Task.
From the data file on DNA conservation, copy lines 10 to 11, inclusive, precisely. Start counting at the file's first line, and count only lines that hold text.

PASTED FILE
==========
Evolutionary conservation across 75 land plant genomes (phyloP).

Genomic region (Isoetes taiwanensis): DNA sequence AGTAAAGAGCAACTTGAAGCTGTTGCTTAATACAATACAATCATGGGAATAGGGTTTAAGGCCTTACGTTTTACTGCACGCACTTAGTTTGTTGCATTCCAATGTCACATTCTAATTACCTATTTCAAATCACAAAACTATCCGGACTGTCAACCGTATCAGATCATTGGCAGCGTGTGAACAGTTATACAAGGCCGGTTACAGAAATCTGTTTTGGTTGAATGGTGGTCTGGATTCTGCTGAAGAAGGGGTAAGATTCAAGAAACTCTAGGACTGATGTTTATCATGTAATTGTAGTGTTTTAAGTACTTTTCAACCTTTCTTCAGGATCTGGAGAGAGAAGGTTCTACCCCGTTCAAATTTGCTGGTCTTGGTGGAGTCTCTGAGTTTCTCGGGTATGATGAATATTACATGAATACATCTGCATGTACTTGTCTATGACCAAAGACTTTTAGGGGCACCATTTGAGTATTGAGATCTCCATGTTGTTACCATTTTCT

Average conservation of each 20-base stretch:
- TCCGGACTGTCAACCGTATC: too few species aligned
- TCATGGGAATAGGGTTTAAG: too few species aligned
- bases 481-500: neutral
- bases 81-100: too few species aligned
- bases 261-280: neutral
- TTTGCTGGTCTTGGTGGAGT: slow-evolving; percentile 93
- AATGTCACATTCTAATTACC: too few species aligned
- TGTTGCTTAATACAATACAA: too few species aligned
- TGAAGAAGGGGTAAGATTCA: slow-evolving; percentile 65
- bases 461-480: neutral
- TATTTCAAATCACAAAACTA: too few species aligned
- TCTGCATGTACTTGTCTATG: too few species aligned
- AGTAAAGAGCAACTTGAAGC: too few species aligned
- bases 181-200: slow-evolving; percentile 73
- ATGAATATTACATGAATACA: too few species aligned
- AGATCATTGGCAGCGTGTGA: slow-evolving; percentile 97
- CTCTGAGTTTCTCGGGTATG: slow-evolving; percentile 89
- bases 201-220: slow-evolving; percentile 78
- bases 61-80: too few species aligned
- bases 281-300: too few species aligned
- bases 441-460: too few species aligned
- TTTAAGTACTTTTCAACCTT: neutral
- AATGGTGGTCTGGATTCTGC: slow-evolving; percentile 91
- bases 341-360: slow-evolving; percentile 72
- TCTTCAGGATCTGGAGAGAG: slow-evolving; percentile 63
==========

- AATGTCACATTCTAATTACC: too few species aligned
- TGTTGCTTAATACAATACAA: too few species aligned